As suggested by the reviewers, we compared the difference in allele frequency between ancient hunter-gatherers (HG) and early farmers in a set of control SNPs with a similar global minor allele frequency than M1316V. We performed this analysis only on the set of ancient HG and early farmers, as it was the only difference which appeared to be statistically significant based on the observed data. Specifically, we sampled non-synonymous polymorphisms with similar global minor allele frequency (+/- 5%) and with a minimum global sequencing depth of 100X. We randomly retrieved 2,500 control SNPs and tested how likely was to observe a difference in allele frequency between ancient HG and early farmers equal or greater than the value observed for M1316V (+0.2658). When considering the direction of the change in derived allele frequency, we found statistical significance (p=0.036), suggesting that population structure is unlikely to explain such increase in frequency for early farmers. On the other hand, we did not find statistical support (p=0.080) when we tested for the magnitude of the change (i.e. the module of the difference). These analyses have been added to the main text. Finally, these results are robust to the choice of the control distribution. In fact, if we restrict the control SNPs to be much closer to M1316V for the global minor allele frequency (+/- 2% with 1,250 random SNPs), we obtained p-values of 0.037 and 0.082 (not reported) when testing the sign and the module, respectively.

3) Bear species data. The analyses performed on bear species are very limited and not really informative. More importantly, no results are actually shown. Could the authors show, in a unique figure, networks for the two paralogous genes in both humans, chimps and bears? This will illustrate the systematically greater genetic diversity of CLTCL1 relative to CLTC.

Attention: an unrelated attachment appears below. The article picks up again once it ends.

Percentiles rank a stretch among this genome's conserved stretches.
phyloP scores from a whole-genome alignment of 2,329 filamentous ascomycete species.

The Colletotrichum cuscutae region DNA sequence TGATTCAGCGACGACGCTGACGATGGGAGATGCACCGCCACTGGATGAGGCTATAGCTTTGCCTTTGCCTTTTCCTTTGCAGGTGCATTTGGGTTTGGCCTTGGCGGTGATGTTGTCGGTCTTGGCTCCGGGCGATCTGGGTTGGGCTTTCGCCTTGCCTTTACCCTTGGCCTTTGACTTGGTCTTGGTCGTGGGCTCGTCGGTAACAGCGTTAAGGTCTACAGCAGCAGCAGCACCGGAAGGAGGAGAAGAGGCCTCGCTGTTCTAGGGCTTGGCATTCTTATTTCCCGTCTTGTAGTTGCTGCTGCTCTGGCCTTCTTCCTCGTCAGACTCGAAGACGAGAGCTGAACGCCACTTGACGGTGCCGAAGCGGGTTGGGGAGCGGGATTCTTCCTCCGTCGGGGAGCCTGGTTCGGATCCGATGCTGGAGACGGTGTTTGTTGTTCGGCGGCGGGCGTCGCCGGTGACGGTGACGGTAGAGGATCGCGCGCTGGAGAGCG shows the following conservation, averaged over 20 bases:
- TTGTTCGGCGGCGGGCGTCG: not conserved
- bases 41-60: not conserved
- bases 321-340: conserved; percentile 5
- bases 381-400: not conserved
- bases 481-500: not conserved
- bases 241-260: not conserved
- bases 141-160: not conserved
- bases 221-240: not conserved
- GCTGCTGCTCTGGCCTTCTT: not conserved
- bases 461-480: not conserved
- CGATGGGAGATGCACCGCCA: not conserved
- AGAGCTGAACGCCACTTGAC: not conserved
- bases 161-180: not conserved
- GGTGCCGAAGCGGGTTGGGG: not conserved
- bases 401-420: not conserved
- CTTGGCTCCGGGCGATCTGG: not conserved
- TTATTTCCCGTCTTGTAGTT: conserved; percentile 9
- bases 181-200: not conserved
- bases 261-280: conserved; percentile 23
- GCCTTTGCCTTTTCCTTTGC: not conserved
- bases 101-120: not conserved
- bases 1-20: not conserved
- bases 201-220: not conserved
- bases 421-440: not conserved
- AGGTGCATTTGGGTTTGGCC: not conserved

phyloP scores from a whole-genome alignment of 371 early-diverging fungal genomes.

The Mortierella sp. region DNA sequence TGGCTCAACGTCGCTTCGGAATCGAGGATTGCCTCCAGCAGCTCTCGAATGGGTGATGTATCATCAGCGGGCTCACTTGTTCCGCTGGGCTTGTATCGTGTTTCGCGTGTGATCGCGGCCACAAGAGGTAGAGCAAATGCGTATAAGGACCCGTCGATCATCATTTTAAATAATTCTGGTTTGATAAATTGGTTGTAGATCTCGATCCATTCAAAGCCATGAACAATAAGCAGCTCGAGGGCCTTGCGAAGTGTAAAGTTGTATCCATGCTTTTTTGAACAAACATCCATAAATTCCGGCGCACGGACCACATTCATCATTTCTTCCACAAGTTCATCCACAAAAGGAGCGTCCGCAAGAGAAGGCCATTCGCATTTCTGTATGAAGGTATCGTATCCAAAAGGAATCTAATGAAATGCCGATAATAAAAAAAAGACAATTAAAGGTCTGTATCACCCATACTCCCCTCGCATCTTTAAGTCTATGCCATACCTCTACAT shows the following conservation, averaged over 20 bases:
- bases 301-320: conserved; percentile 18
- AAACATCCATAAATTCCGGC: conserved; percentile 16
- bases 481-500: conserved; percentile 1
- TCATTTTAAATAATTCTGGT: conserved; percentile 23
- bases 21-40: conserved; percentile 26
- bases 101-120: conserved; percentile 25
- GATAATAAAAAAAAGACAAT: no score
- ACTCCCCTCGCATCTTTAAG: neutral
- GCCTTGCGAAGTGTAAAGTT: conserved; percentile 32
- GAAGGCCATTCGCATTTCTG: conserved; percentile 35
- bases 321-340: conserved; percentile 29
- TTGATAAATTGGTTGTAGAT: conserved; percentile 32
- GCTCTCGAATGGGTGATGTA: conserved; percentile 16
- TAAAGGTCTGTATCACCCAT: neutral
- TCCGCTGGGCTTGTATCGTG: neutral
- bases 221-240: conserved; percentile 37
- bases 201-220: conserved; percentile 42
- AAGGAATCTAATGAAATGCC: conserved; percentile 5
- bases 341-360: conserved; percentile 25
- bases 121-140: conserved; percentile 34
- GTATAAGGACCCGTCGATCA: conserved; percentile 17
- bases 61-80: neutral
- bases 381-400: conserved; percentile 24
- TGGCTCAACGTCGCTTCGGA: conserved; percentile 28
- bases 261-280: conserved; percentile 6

We are not able to provide haplotype networks for the bear species. For this data set we reconstructed a consensus amino-acid sequence for each individual and did not attempt to infer phased haplotypes due to low-coverage sequencing data, lack of reference data and limited sample size. Under these conditions, haplotypes would be phased with high uncertainty. Nevertheless, we include this data to address the reviewers’ point that no data was provided. We now present Supplementary file 3C showing all private amino-acid substitutions in polar bears or brown bears for CHC22. We also generated a phylogenetic tree for CLTC and CLTCL1 using this data set and provide it as Figure 3—figure supplement 1. The tree for CLTCL1 exhibits a greater differentiation between polar and brown bears than CLTC.

Following the reviewers’ suggestion, we now provide a unique figure with all 4 networks (CLTC/CLTCL1 for humans and primates).

Also, could the authors add the ancestral state in each network? This could help interpretation (under long-term balancing selection, the ancestral state should be found between the major haplotypes, contrarily to multiallelic positive selection or weak negative selection).